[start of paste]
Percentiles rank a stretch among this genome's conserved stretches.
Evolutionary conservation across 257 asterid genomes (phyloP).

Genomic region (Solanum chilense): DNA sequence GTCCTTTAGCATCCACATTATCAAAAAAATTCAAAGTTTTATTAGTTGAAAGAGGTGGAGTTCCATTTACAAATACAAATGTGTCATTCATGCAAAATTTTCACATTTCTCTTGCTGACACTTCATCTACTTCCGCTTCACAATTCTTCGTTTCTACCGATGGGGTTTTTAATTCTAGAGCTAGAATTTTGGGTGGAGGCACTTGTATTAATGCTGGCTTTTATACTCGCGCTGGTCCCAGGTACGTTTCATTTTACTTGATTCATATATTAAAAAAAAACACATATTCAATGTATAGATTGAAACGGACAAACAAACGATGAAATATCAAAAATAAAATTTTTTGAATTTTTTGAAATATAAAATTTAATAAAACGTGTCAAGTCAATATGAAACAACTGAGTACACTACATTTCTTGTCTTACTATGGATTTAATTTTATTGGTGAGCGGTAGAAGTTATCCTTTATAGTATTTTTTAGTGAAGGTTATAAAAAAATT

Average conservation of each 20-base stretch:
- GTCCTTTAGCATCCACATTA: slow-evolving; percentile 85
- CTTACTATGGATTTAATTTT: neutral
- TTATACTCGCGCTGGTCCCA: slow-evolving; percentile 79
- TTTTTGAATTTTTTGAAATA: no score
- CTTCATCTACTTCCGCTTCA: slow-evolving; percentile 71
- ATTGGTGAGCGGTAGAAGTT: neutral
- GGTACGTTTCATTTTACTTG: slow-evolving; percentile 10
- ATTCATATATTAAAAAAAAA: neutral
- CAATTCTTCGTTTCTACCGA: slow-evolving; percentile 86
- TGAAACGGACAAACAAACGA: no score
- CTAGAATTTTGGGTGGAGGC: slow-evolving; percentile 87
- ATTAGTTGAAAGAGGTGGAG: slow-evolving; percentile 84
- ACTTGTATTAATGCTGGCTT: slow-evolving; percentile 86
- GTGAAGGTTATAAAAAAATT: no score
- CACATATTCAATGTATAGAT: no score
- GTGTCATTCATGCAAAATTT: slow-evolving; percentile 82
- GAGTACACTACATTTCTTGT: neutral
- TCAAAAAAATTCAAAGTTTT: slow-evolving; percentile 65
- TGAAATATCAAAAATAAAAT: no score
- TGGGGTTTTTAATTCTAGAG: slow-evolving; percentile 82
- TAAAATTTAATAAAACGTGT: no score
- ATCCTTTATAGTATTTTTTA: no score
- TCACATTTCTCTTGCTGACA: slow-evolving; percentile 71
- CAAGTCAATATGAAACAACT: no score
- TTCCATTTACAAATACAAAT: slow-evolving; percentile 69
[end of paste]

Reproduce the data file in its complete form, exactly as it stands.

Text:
Percentiles rank a stretch among this genome's conserved stretches.
Evolutionary conservation across 257 asterid genomes (phyloP).

Genomic region (Solanum chilense): DNA sequence GTCCTTTAGCATCCACATTATCAAAAAAATTCAAAGTTTTATTAGTTGAAAGAGGTGGAGTTCCATTTACAAATACAAATGTGTCATTCATGCAAAATTTTCACATTTCTCTTGCTGACACTTCATCTACTTCCGCTTCACAATTCTTCGTTTCTACCGATGGGGTTTTTAATTCTAGAGCTAGAATTTTGGGTGGAGGCACTTGTATTAATGCTGGCTTTTATACTCGCGCTGGTCCCAGGTACGTTTCATTTTACTTGATTCATATATTAAAAAAAAACACATATTCAATGTATAGATTGAAACGGACAAACAAACGATGAAATATCAAAAATAAAATTTTTTGAATTTTTTGAAATATAAAATTTAATAAAACGTGTCAAGTCAATATGAAACAACTGAGTACACTACATTTCTTGTCTTACTATGGATTTAATTTTATTGGTGAGCGGTAGAAGTTATCCTTTATAGTATTTTTTAGTGAAGGTTATAAAAAAATT

Average conservation of each 20-base stretch:
- GTCCTTTAGCATCCACATTA: slow-evolving; percentile 85
- CTTACTATGGATTTAATTTT: neutral
- TTATACTCGCGCTGGTCCCA: slow-evolving; percentile 79
- TTTTTGAATTTTTTGAAATA: no score
- CTTCATCTACTTCCGCTTCA: slow-evolving; percentile 71
- ATTGGTGAGCGGTAGAAGTT: neutral
- GGTACGTTTCATTTTACTTG: slow-evolving; percentile 10
- ATTCATATATTAAAAAAAAA: neutral
- CAATTCTTCGTTTCTACCGA: slow-evolving; percentile 86
- TGAAACGGACAAACAAACGA: no score
- CTAGAATTTTGGGTGGAGGC: slow-evolving; percentile 87
- ATTAGTTGAAAGAGGTGGAG: slow-evolving; percentile 84
- ACTTGTATTAATGCTGGCTT: slow-evolving; percentile 86
- GTGAAGGTTATAAAAAAATT: no score
- CACATATTCAATGTATAGAT: no score
- GTGTCATTCATGCAAAATTT: slow-evolving; percentile 82
- GAGTACACTACATTTCTTGT: neutral
- TCAAAAAAATTCAAAGTTTT: slow-evolving; percentile 65
- TGAAATATCAAAAATAAAAT: no score
- TGGGGTTTTTAATTCTAGAG: slow-evolving; percentile 82
- TAAAATTTAATAAAACGTGT: no score
- ATCCTTTATAGTATTTTTTA: no score
- TCACATTTCTCTTGCTGACA: slow-evolving; percentile 71
- CAAGTCAATATGAAACAACT: no score
- TTCCATTTACAAATACAAAT: slow-evolving; percentile 69